UK: Complaint Handling | The Importance Of A Strategic Approach To Complaint Reduction

Last Updated: 8 October 2015
Article by Nicholas Kemp

Most Read Contributor in UK, August 2017

Complaint reduction should be a priority for every firm. A robust and structured complaint reduction strategy can deliver many advantages, for example:

  • The customer experience is improved as issues which could have caused complaints are identified and resolved.
  • The morale of front-line staff can improve if they are given the knowledge and skills to resolve customer concerns before they become complaints.
  • The potential to reduce reputational risk through the identification and elimination of common complaint causes, leading to less likelihood of negative regulatory or media activity.
  • A potential reduction in complaint processing costs as incoming volumes, ombudsman referrals and re-worked complaints decrease.

In our experience, not all firms have a fully co-ordinated approach to complaint reduction meaning the impact of any current reduction activity may not be delivering its full potential.

The purpose of this blog is to consider the component parts which form a) the foundation of a successful complaint reduction strategy and b) the complaint reduction strategy itself.

Setting the foundations

In order to reduce complaints a firm must first understand its complaint population. Accurate complaint identification is critical especially if the follow-on improvement activity is to be correctly focussed. For more information on this please refer to our blog on 'implementing the complete FCA complaint definition'.

Complaint identification should be supported by an intuitive complaint categorisation process.  Staff, who log complaints, should be given categorisation options which are intuitive, clear and easy to understand and are not duplicated (or else there is a risk of data fragmentation). The categorisation options also need to provide  the business with useful and tangible information about the complaint – e.g. what actually went wrong. The options need to be set at a level of detail which is reasonable for the user to know at the point of entry. Where the complaint logging system has  tiered complaint categories, i.e. Primary, Secondary and Tertiary, they should ideally adhere to the following logic:

What area of the business went wrong?  > Which part went wrong? > Why did it go wrong?

Robust root cause analysis, with engagement and accountability for remedial and improvement activity at a senior level across all business areas, enables firms to focus on issues which are causing real customer detriment.

A successful complaint reduction strategy

There are three pillars to any successful complaint reduction strategy.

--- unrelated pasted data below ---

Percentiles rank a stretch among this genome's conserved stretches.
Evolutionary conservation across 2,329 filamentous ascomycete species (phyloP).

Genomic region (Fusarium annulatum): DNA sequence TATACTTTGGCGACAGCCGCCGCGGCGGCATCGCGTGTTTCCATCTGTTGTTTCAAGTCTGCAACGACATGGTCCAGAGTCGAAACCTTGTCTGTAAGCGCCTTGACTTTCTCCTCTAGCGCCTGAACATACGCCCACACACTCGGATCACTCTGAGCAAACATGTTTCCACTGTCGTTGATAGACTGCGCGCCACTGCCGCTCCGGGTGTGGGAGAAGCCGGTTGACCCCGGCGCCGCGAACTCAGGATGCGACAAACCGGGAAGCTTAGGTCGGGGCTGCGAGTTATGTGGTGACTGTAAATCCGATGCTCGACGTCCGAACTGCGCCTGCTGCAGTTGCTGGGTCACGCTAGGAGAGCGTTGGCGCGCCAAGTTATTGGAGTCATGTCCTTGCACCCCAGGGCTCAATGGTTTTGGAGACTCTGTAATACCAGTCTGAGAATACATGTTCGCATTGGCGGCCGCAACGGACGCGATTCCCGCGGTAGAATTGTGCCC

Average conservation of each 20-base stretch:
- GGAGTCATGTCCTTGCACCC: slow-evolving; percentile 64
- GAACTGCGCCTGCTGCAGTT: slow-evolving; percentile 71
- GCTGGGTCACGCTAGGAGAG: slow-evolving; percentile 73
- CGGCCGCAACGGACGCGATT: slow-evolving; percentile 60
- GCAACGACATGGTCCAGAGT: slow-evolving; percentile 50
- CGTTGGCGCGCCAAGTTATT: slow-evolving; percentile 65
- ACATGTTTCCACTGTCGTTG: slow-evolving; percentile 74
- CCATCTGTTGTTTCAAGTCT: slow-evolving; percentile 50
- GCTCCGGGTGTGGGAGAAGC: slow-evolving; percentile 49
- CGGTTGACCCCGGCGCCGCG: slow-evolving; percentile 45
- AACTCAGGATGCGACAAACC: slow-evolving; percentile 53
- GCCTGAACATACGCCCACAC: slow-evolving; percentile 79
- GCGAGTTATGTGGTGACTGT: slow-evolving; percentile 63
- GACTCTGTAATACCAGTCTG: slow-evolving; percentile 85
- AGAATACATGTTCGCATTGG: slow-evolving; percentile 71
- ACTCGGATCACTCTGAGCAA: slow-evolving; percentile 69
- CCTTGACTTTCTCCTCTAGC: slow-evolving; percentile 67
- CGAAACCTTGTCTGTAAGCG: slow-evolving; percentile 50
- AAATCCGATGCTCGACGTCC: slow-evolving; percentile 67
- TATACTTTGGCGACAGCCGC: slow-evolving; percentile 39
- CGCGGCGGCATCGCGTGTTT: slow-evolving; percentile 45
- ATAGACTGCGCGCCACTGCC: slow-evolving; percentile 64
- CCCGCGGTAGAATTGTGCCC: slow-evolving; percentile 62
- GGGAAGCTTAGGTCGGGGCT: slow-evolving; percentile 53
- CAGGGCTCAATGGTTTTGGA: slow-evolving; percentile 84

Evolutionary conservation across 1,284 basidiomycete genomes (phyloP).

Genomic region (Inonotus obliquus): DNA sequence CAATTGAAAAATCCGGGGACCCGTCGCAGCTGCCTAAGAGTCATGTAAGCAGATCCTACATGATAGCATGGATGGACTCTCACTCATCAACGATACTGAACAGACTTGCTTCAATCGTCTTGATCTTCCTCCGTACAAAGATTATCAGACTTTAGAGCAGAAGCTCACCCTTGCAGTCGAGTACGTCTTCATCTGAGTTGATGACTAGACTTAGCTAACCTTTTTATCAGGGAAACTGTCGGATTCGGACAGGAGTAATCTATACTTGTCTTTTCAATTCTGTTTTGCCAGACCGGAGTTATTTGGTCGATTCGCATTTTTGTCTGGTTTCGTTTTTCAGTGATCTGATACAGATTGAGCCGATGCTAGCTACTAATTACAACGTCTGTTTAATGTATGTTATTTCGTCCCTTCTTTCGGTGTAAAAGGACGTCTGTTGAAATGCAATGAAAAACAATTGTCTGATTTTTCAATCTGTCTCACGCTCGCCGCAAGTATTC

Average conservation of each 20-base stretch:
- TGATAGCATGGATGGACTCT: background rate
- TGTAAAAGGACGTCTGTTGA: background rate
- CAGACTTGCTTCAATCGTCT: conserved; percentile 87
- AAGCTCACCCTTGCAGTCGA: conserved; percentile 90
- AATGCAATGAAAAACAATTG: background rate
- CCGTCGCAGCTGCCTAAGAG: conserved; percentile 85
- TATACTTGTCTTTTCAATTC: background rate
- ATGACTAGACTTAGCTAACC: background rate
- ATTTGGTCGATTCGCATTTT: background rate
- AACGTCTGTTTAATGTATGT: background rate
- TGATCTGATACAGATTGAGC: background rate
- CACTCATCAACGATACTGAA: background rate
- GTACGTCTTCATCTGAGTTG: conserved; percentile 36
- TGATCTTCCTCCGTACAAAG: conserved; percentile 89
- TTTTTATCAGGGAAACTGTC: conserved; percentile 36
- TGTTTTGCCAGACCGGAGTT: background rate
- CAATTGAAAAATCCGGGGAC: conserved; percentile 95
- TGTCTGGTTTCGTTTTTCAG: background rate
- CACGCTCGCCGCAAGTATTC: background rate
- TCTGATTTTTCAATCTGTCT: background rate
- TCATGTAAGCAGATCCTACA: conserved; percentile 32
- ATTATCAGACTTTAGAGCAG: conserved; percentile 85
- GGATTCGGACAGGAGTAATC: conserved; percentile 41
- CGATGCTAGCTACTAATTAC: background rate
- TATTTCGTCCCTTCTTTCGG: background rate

1. Senior accountability for delivering the strategy

There should be a firm-wide culture to reduce complaints. This culture needs to be driven by senior management with targets for complaint reduction success metrics and customer satisfaction scores agreed at an executive level. Targets should be challenging but achievable with appropriate controls to ensure they do not drive or encourage the wrong behaviours.

2. Using root cause analysis intelligence to best effect

Accurate complaint identification and categorisation should lead to more accurate intelligence becoming available for areas of the business which make customer-impacting decisions, e.g. risk, product development, etc. This can be used to inform future decisions to ensure they are tailored (as far as is commercially possible) to minimise complaints. For example:

  • A credit card provider's RCA MI illustrates that if it reduces the credit card limit for a population of customers, the firm can expect 60 complaints per 1,000 affected accounts.
  • Deeper analysis of this data identifies that half of the complaints were not in relation to the reduction of the limit itself but the manner in which the reduction was implemented, e.g. the customer had insufficient time to make alternative arrangements, only one notification of the reduction was sent, etc.
  • This intelligence can then be used to inform and improve how any future limit reductions are implemented. This could not only reduce the number of complaints but also provide an improved customer experience.

3. Staff knowledge and empowerment

Things unfortunately will go wrong even in the best run business. Sometimes these problems and their causes are not promptly communicated to front-line staff. This can lead to customers' queries escalating to complaints because staff are unable to provide a satisfactory explanation and response.

Firms should consider implementing a robust mechanism which promptly informs all front-line staff of any issue which may lead to complaints and provides them with information on the cause of the problem, what the firm is doing to rectify it and how to recompense any impacted customer.

Summary

By taking a strategic approach to complaint reduction firms can ensure that their financial and resource investment in this area delivers the greatest benefit to customers.

Further, with the FCA publishing all complaints data from June 2016, meaning all complaints received by a firm and not just those closed after the third business day will be published, any reduction activity could mitigate the reputational risks this may present.

The content of this article is intended to provide a general guide to the subject matter. Specialist advice should be sought about your specific circumstances.

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